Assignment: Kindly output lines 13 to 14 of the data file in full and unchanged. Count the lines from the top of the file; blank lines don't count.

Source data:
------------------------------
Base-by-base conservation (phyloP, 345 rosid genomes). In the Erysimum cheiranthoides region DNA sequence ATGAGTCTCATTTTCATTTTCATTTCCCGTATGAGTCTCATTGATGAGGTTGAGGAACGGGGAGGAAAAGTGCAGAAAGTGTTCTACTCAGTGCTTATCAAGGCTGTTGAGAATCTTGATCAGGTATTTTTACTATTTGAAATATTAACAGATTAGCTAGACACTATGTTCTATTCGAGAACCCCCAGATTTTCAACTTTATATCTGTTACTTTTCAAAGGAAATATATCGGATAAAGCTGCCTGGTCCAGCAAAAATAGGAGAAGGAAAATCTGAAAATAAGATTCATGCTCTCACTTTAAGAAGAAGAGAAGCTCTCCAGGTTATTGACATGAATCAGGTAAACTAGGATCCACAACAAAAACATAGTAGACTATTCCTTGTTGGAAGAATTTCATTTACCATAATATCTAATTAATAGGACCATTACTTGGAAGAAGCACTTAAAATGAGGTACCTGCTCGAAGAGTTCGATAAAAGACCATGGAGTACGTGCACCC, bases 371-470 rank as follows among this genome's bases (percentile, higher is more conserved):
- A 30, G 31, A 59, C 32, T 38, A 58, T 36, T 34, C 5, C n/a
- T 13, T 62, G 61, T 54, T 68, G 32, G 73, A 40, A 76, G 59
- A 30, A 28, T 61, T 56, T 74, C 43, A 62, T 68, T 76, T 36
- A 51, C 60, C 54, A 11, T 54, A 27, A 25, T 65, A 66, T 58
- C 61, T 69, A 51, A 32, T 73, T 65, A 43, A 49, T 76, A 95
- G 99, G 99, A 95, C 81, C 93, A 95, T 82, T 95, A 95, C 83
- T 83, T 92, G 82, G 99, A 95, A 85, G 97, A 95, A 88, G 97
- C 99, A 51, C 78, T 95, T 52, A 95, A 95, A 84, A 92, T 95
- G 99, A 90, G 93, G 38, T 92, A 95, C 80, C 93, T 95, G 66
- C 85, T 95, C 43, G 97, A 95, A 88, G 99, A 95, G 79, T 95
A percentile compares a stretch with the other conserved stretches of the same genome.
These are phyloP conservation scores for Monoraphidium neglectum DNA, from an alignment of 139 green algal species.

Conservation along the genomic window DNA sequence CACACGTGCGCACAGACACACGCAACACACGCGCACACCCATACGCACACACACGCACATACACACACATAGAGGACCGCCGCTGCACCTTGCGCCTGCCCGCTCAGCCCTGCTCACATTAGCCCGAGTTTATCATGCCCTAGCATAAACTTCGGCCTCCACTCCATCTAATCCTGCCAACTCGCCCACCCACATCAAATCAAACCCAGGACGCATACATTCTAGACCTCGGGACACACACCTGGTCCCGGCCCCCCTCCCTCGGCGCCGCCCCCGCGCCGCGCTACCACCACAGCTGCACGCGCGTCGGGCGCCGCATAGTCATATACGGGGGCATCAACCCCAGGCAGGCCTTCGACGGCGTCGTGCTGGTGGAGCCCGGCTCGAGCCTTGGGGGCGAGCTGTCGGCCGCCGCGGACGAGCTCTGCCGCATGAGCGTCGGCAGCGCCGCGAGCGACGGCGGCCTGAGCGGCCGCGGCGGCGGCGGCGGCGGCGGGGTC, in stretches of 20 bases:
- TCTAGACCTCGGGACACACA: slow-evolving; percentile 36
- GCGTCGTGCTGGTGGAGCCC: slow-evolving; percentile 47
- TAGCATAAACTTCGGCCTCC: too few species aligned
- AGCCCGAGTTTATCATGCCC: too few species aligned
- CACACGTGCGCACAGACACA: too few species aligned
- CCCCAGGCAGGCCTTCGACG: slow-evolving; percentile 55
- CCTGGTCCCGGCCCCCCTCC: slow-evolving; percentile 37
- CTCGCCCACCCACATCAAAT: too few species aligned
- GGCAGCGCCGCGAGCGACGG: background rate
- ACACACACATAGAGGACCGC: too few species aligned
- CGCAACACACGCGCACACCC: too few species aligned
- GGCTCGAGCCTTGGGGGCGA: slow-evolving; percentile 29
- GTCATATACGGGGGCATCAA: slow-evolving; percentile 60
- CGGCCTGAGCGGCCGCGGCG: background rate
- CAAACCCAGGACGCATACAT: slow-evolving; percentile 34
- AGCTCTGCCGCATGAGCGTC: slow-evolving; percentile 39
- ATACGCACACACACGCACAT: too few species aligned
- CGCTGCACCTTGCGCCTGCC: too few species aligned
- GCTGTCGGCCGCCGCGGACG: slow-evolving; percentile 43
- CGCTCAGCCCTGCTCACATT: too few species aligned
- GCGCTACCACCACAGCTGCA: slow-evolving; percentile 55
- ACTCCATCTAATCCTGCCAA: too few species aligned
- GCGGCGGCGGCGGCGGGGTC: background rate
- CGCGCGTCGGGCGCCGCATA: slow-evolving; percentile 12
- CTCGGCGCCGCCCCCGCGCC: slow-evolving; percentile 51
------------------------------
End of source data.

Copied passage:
These are phyloP conservation scores for Monoraphidium neglectum DNA, from an alignment of 139 green algal species.

Conservation along the genomic window DNA sequence CACACGTGCGCACAGACACACGCAACACACGCGCACACCCATACGCACACACACGCACATACACACACATAGAGGACCGCCGCTGCACCTTGCGCCTGCCCGCTCAGCCCTGCTCACATTAGCCCGAGTTTATCATGCCCTAGCATAAACTTCGGCCTCCACTCCATCTAATCCTGCCAACTCGCCCACCCACATCAAATCAAACCCAGGACGCATACATTCTAGACCTCGGGACACACACCTGGTCCCGGCCCCCCTCCCTCGGCGCCGCCCCCGCGCCGCGCTACCACCACAGCTGCACGCGCGTCGGGCGCCGCATAGTCATATACGGGGGCATCAACCCCAGGCAGGCCTTCGACGGCGTCGTGCTGGTGGAGCCCGGCTCGAGCCTTGGGGGCGAGCTGTCGGCCGCCGCGGACGAGCTCTGCCGCATGAGCGTCGGCAGCGCCGCGAGCGACGGCGGCCTGAGCGGCCGCGGCGGCGGCGGCGGCGGCGGGGTC, in stretches of 20 bases: